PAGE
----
It was a great opportunity to work as a family (with Nick in command) to construct this awesome tree house. The weather was great and it was amazing what we were achieving, never before had I considered taking on such a task but I began to realise that actually it wasn’t THAT hard! I smiled when I noticed that Molly had written her name on the trap door – she’s a proper little ‘tagger’ but she doesn’t put her name to just anything so I knew she was pleased with our work and wanted to lay claim to it.
The day passed quickly and although we were under pressure toward the end, the tree house looked great. Gayle got busy dressing the tree house with a floor rug, blankets, bunting, paper chains that she had been making with the kids that day, some flower pots and of course the Gayle trade mark – fairy lights. Beautiful. The very final touch was putting the name plaque on it… “Star Lodge”.
Stuart the photographer from The Times arrived and took some photos of us all in staged poses which was fun although Gayle was keen that I didn’t wear my ‘horrible bull t-shirt’, but too late, no time for a costume change now.
Interested to see how the article looks and read Nick perspective on how the project went.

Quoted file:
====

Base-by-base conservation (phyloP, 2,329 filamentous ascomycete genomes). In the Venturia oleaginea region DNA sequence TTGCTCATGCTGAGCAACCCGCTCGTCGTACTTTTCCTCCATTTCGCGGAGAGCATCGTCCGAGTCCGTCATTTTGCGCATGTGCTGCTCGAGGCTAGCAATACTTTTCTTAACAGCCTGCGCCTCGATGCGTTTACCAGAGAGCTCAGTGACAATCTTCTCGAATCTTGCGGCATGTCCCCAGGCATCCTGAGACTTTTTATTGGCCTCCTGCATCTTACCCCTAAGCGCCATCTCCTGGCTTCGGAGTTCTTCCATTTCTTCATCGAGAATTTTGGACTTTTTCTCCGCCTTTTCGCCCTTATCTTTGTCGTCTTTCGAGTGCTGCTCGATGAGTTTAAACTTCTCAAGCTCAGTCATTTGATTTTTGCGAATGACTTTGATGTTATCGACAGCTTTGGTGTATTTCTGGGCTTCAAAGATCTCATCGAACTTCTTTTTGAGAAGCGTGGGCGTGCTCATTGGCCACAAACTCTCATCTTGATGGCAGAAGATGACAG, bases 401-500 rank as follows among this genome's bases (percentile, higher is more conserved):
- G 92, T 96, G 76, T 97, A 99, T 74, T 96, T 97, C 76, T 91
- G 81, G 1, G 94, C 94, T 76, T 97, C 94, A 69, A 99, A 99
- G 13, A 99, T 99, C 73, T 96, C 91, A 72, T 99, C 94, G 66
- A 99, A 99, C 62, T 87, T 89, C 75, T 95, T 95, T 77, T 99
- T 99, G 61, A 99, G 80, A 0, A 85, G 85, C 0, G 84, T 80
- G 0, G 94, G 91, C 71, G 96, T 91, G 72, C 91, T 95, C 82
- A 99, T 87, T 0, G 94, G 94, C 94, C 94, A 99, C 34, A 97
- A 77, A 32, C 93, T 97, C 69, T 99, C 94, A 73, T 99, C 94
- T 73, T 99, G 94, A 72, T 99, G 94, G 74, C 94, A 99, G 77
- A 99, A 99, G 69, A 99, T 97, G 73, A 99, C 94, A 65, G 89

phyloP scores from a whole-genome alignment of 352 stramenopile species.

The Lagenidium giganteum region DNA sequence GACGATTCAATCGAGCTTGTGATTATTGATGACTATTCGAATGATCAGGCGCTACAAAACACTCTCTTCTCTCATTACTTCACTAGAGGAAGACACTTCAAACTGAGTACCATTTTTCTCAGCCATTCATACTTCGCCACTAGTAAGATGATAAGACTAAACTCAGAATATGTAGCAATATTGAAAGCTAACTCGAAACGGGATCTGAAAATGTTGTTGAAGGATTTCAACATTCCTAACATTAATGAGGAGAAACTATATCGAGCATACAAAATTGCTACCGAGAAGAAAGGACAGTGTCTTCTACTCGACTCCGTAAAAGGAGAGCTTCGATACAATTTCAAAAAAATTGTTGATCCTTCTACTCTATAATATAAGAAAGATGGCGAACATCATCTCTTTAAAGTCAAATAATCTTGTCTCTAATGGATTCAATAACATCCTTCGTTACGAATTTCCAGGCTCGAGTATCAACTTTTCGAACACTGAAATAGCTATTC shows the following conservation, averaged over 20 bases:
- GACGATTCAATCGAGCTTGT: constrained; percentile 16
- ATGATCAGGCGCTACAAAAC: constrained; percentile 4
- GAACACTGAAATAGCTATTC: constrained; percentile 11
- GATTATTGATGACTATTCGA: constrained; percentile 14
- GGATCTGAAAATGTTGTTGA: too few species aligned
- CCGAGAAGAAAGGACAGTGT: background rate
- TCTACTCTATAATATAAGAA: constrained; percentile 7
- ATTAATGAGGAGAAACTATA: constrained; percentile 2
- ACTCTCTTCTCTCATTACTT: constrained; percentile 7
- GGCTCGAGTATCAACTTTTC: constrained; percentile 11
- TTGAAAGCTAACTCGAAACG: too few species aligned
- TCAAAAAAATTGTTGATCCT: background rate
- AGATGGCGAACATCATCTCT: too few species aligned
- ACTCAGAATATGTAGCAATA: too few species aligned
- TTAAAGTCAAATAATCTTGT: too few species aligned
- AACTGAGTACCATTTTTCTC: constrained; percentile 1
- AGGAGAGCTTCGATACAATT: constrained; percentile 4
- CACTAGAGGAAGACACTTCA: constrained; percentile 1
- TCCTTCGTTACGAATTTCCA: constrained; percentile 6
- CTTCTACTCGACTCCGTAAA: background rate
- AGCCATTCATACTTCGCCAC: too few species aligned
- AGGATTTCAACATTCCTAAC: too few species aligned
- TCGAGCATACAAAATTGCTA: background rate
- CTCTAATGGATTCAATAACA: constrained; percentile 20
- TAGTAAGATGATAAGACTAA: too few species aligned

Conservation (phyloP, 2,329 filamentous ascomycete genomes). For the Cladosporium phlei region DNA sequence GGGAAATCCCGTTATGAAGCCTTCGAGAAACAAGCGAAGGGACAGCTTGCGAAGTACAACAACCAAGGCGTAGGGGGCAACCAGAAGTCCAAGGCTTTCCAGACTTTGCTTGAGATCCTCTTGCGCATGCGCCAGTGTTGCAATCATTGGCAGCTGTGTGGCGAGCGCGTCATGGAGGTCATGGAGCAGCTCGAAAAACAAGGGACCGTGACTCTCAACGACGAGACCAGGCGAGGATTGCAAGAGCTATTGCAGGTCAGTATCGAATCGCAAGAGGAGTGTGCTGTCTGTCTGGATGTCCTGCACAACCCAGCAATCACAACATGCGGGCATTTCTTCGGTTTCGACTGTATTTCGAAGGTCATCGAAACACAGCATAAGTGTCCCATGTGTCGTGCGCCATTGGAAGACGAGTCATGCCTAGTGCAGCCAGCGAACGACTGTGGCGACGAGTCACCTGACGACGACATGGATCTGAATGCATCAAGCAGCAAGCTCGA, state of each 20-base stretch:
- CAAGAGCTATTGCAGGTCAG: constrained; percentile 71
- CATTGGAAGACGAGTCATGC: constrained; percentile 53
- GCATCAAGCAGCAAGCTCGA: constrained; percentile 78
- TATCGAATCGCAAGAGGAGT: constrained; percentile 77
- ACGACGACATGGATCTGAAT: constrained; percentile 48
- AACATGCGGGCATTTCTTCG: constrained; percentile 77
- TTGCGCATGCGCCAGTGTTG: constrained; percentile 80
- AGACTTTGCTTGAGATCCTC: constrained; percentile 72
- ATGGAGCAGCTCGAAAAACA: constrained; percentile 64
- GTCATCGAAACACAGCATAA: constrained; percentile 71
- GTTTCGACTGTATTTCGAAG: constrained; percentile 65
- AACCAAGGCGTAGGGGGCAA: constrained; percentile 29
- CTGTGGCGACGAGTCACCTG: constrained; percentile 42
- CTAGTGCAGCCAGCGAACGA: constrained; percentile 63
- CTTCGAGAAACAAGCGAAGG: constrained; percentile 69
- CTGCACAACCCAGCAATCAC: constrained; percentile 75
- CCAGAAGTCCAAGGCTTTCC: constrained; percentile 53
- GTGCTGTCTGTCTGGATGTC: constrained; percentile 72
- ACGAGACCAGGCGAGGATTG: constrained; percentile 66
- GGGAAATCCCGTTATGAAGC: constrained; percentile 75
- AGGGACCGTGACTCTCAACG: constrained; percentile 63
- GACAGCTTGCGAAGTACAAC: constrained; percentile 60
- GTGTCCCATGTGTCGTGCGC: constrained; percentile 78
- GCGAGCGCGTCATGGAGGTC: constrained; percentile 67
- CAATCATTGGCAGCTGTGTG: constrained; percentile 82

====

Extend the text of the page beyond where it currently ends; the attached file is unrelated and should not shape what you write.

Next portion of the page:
As the evening sunlight began to fade Stuart and Nick packed up and after some high-fives and words of thanks they both left. Gayle got ice-lollies from the freezer and we all sat in the tree house licking our lollies with fairy lights lighting up our grinning faces. I was exhausted and very happy to see the delight that Molly and Rubes had sitting in their new den (that didnt involve 2 chairs and a blanket!).
Plans for their first sleep over are in place and once a couple of finishing touches are made… although originally it was designed just for the kids it will fit us all in there… I dont know who is more excited, the little ‘uns or me!
If you want to employ Nicks services in making something bespoke for you, give him a shout and I am sure he’ll be happy to talk it through with you.
Have a look at the ‘Products’ tab on his website www.huntergathercook.com
Tagged: tree houseNick WestonSunday Times